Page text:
I know plotting isn’t for everyone. Some writers can just start writing and come out the other side with a finished, coherent MS. I am not one of those people, so I’ll be taking my beat sheet and expanding it to a heftier outline between now and November 1st. I know, I’m working at the last minute, but characters don’t always like to reveal their secrets. Side-glances at MC

But regardless of my inability to pants a novel (pants: write a story by the seat of your pants without any outline or plan), I’ve learned how incredibly useful having a MS’s blueprint is post-drafting.

In the past year, I wrote what is now book 1 of a [slated] 5-book series, revised it, sent it to beta-readers, demolished it then rebuilt it. During that demolition/rebuilding stage, I was able to look at my previous outline and build over it with something that may [hopefully one day] be worth reading. Having that reference point kept me anchored during the process, so I didn’t go off into crazy, hair-pulling, head:desking la la land.

Basically, this…

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So instead of driving myself to insanity later (basically the equivalent of running away from cannibals), I will be last-minute outlining between now and November 1st, like that habitual little plotter that I am.

What about you? Are you doing NaNoWriMo? Are you a plotter or a pantser?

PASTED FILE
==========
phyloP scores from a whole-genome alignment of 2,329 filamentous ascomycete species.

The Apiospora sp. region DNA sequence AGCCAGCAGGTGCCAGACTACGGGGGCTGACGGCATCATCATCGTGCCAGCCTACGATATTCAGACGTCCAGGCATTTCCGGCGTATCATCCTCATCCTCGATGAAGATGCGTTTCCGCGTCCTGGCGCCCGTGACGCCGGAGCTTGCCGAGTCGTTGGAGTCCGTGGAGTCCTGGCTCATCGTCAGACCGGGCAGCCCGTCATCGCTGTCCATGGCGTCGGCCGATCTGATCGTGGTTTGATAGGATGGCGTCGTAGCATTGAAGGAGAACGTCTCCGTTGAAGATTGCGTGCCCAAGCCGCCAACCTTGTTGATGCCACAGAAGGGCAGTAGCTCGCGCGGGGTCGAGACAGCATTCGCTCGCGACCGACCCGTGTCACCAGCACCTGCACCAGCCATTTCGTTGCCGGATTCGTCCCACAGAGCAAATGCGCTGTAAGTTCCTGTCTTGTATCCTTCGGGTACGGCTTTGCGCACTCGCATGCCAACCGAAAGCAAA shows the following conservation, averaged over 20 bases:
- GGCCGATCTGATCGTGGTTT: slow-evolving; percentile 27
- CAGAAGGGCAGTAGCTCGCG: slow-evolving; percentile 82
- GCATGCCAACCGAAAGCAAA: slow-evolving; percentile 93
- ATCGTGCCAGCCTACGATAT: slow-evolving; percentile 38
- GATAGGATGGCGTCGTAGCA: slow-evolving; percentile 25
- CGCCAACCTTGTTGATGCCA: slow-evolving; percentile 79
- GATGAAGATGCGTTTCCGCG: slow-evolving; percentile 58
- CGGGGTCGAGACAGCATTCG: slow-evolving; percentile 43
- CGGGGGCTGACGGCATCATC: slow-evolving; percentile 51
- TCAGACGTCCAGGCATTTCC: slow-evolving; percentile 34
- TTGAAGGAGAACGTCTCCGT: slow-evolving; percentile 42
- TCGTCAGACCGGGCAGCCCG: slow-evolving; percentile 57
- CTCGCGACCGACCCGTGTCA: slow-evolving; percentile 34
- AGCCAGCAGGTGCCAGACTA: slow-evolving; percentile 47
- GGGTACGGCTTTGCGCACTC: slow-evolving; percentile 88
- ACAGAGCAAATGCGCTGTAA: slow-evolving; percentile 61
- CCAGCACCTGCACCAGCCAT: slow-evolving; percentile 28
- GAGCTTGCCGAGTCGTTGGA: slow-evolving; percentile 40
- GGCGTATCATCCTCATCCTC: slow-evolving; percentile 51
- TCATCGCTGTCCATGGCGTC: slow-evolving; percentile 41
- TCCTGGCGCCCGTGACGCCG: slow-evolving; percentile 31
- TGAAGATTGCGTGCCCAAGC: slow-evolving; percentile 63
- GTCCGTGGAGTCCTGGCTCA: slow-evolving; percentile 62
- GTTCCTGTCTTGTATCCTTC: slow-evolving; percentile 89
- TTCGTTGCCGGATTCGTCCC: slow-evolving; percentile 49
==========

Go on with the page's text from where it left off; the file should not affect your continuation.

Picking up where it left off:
If you are doing NaNoWriMo, add me as a writing buddy here!

Happy Writing!

Timey-Wimey Snarkitude: My 2015 NaNoWriMo Novel

Okay, so that’s not the actual working title of my NaNo WIP this year, but it is pretty much the gist of the piece.

This post is brought to you by the incredible link-up, Beautiful Books, created by Sky of Further Up, Further In and Cait of Paper Fury. For more information on the link-up, check out the original post, here.

Below are ten Q&A’s about my upcoming NaNoWriMo project. I’m so excited about this project, guys! The story and characters have been lingering in my head for years, but it’s the third book in my series so it had to wait… :,(

BUT NOT ANYMORE! MUAHAHAHAHA (Did I mention I was excited?)

No. 1 – How did you come up with the idea for your novel, and how long have you had the idea?
When I was developing the series as a whole a few years ago, I mapped out all the different elements of nature that I wanted to play with for each protagonist. I had physical elements like water, earth, air, and fire, but I also wanted to bring human nature and the encompassing universal elements like time and space in as well.